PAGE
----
So where does that leave the rest of us? Should we give up hope or come to terms with the fact that governments are not going to do much of anything unless we force them to as voters, and that we have to be a big part of the solution ourselves?

I had the privilege this past March to once again speak to a group of young students, not much older than I was when I participated in that first Earth, at a Brock University course on “community engagement” (how great there is such a course) led by a fine professor, Mary-Beth Raddon.

My talk was on environmental issues and I more or less said to these young people that it is their future in the sense that we baby boomers will be cutting out in a few more decades, and they should not allow it to be stolen from them by governments and other interests that want to move ahead with growth at any cost to the life-sustaining resources of this planet.

I had the image of that sign I held 43 Earth Days ago flashed up on the screen in the lecture hall and was pleased to hear back from Mary-Beth that in their feedback on the talk, the message; “If you aren’t part of the solution, you are part of the solution,” struck a chord.

So let me leave it like this.

It is up to you and I to do to (solve the challenges we face and to) lighten the burden on the precious on this one and only planet we know of that can support life as we know it in this universe.

It is up to us to do what we can as individuals, in our homes, our neighbhourhoods and communities to be part of our solution.

(Niagara At Large invites you to join in the conversation by sharing your views on the content of this post below. For reasons of transparency and promoting civil dialogue, NAL only posts comments from individuals who share their first and last name with their views.)

Advertisements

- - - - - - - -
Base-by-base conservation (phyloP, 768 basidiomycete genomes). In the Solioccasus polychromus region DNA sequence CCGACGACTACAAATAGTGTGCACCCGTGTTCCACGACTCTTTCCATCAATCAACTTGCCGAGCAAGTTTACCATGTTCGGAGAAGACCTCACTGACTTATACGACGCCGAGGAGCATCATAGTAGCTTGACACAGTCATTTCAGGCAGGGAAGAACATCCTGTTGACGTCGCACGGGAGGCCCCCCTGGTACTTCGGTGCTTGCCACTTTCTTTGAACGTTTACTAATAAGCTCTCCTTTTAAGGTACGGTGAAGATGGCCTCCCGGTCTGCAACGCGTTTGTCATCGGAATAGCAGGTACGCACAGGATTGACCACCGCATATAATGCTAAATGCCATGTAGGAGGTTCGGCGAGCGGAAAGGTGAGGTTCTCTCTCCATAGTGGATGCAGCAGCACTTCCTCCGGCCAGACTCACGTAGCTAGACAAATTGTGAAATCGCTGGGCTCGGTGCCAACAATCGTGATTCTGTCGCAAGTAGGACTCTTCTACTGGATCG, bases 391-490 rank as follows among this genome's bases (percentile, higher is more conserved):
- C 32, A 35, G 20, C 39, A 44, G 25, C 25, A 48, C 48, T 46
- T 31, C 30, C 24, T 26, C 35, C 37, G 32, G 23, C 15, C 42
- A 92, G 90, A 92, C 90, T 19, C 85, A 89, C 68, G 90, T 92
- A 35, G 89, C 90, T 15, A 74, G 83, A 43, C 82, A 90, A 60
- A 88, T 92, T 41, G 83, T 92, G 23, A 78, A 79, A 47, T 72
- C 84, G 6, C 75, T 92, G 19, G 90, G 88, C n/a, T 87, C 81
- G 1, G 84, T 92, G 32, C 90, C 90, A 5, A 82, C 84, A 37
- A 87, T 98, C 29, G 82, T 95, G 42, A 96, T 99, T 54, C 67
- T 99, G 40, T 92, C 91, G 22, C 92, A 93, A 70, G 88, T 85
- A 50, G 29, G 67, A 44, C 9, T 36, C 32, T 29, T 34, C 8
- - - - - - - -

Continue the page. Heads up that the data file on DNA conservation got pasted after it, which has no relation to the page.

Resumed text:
4 responses to “Earth Day 2013 – Let’s All Make An Earth Day Pledge To Be Part Of The Solution

  1. I cannot recall the environment being an issue in any way, shape or form in the US elections since Gore ran for President in 2000. Harper is useless on the issue. His oil buddies are more important. I suppose he thinks his money will be able to save his children from the hell on earth he is helping to create.
    WRONG!

    Like

  2. Strangely enough Linda, the person who has done the most for Renewable Energy in the USA was an oil baron, George W. Bush – yes. the man the world hates for creating the economic & human disaster of Gulf War II.

    A chap from New Jersey once told me that he heard W. give a speech stating that he was promoting Renewable Energy .. not to get Democrats or Greens to support him (“They’d never vote for me!”), but for … “security of supply”, because so many oil-producing countries hate the USA, and he didn’t want his enemies to ever hold the USA to ransom.

    In his first 2 years in office, W. passed a 30% tax credit for businesses and individuals who install Renewable Energy. That credit was matched first by California, then New Jersey, and later by many other states including New York. This means that the world’s best small 2 kW wind turbine providing ~400-500 kWhrs /mo. for your home, would cost $~15,000 in Ontario and half-price across the Niagara River in New York state. The same applies to solar panels.

    If Canada’s largest trading partner (USA) provides cheap energy to its businesses (free after purchase!), and we continue to support costly Nuclear, how many manufacturers will remain in Ontario? (The Bruce Power refit was 3 years and $2B over-budget!) Companies don’t need passports to cross borders.
    -w-

    BTW, the hydro price increase of May 1st, will bring our rates to just about the $.115 /kWhr that the FIT programme is paying for Big Wind. And that’s before the FIT review panel adjusts the rates (downward!) for Version 3.

    Like

  3. Gail Benjafield

    just a comment. I am just back from abroad hours ago. A local choir, WomEnchant, observe earth day each year by singing somewhere in the greater Niagara Region songs to celebrate the earth, environment, etc. Yesterdays was at Mountainview Church in St. C., and I was sorry not to be able to participate as usual. If any of you know of groups that need a choir to celebrate this event next year, get in touch. early. Gail

    Like

  4. Earth Day is being ruined by its hijacking by climate activists – see our media release on this here:

    http://www.climatescienceinternational.org/index.php?option=com_content&view=article&id=788

    Tom Harris
    ICSC, Ottawa

    Like

Leave a Reply

Fill in your details below or click an icon to log in:

WordPress.com Logo

You are commenting using your WordPress.com account. Log Out / Change )

Twitter picture

You are commenting using your Twitter account. Log Out / Change )

Facebook photo

You are commenting using your Facebook account. Log Out / Change )

Google+ photo

You are commenting using your Google+ account. Log Out / Change )

Connecting to %s